Is there another Scottish band that you could point out to us as being worthy of being followed? This is a bit of challenge question in that we are fairly likely to say ‘well… yeah”.

“Yeah loads,. ‘Alec Cheer’ has made some of my most loved records of the past few years…

‘No comet’ are gorgeous…

I’m excited to hear the new ‘RM Hubbert’ record, that’s out on Chemikal Underground soon.

‘North American War’ blew me away recently…

there’s tons more. Oh yeah, Olympic Swimmers obviously.

I’m starting to sense that Christmas time in Scotland is a very musical event. Are you participating in any special shows?

“We have in the past but not this year. Everyone is pretty busy at the moment and we like to put some effort into things in the rare event that we do them.”

Speaking of Christmas, where will “Under Sleeping Waves” be available?’

 “We are going to release it on bandcamp on Christmas day, if we make any money from it we will put it towards a 500 run of Vinyl copies.”

Looks like I’ll be buying it twice yet again. Here is the link to pre-order yours.


Posted in Bands We've Chatted With

David M. from The Scottish Enlightenment

As perfect as it actually is, it is not a timid band name choice. Who is your favourite Scottish Enlightenment figure?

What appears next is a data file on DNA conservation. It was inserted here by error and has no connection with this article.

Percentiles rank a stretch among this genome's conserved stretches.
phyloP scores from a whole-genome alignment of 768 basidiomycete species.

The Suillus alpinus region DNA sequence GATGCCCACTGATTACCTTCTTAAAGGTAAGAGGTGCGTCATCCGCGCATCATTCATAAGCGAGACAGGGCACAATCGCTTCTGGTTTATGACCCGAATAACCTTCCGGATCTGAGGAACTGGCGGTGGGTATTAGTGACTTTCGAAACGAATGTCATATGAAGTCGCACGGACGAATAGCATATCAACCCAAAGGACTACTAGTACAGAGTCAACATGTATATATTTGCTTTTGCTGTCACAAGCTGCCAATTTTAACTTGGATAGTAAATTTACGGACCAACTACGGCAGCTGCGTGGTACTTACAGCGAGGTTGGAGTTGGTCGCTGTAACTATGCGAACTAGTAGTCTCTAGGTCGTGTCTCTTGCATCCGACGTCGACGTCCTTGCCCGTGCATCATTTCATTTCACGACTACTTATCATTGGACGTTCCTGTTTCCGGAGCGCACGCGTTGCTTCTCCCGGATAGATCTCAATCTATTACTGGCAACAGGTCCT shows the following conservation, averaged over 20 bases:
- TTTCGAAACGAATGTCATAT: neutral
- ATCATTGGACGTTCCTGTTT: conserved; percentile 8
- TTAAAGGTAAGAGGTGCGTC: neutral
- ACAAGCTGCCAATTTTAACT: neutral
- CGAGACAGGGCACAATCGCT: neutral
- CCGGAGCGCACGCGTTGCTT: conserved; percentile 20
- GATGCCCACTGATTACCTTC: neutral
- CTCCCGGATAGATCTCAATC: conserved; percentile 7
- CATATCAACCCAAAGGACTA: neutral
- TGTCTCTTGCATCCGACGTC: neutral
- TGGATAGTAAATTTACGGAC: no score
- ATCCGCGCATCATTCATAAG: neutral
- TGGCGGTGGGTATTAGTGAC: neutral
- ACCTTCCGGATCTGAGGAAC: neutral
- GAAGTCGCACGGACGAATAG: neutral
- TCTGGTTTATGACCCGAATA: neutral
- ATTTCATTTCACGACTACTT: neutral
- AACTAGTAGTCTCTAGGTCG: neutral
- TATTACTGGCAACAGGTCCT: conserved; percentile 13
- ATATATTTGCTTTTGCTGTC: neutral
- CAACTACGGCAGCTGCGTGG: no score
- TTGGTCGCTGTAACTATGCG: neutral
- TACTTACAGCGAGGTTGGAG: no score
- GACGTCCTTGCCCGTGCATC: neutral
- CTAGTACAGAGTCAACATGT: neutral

” I don’t have favourites. Its a part of the normal psychology of preference that seems to be missing for me. So I like Hume, because you’re supposed to like Hume. Not liking Hume is like not liking Stephen Fry. It makes you evil in the eyes of many. I don’t know much about Adam Smith yet, although my wife played a geisha girl in a panto at the Adam Smith theatre in Kirkcaldy, so I suppose he’s pretty much family. I worry if I said I liked Adam Smith people would think I was a Tory, Baggy Snatcher fan, death penalty advocate, homophobe and xenophobe. But I feel there are invisible hands everywhere. My favourite thing about the Scottish Enlightenment philosophers was their ability to switch off. Hume said that all this metaphysics, epistemology and stuff was fine but when he was having a lark with his friends it all seemed like nonsense. And Reid’s whole thing was based on the idea that you could just bypass philosophy when it got silly and everyone knows the answer really. Solipsism? Dont be ridiculous.”